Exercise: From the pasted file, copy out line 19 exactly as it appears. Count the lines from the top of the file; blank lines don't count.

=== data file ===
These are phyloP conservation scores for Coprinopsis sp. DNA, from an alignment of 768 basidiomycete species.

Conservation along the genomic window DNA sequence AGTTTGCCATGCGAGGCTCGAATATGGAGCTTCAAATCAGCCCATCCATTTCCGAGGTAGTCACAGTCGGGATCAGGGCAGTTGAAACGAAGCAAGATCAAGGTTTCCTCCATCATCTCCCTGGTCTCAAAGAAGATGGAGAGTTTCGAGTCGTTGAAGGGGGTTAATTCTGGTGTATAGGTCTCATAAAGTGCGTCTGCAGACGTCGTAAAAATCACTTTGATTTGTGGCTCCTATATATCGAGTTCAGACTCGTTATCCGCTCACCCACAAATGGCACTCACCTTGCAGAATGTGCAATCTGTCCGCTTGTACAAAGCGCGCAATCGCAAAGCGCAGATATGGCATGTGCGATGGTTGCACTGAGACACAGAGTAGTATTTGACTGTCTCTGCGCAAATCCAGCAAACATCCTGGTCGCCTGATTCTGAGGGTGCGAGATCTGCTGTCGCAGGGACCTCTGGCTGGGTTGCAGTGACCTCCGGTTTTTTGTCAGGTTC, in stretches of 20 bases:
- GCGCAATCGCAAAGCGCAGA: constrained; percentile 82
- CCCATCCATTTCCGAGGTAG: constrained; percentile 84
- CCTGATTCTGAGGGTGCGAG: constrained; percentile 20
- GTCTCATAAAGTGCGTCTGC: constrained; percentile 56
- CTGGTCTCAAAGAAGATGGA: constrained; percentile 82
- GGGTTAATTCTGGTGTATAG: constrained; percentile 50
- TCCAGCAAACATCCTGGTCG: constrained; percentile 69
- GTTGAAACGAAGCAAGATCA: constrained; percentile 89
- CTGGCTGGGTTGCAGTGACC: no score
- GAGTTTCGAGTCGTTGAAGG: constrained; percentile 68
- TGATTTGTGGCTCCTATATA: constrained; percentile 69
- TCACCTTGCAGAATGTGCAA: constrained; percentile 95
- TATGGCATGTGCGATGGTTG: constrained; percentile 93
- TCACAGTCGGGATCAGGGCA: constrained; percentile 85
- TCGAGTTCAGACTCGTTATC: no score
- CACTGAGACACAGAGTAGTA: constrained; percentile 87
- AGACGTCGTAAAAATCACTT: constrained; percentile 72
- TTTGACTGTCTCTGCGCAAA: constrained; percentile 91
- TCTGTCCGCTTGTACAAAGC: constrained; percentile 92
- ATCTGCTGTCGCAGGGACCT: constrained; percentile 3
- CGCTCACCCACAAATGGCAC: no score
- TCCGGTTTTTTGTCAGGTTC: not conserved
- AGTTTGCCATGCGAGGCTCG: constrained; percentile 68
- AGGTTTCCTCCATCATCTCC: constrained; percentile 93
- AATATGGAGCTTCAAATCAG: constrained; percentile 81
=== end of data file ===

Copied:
- AGACGTCGTAAAAATCACTT: constrained; percentile 72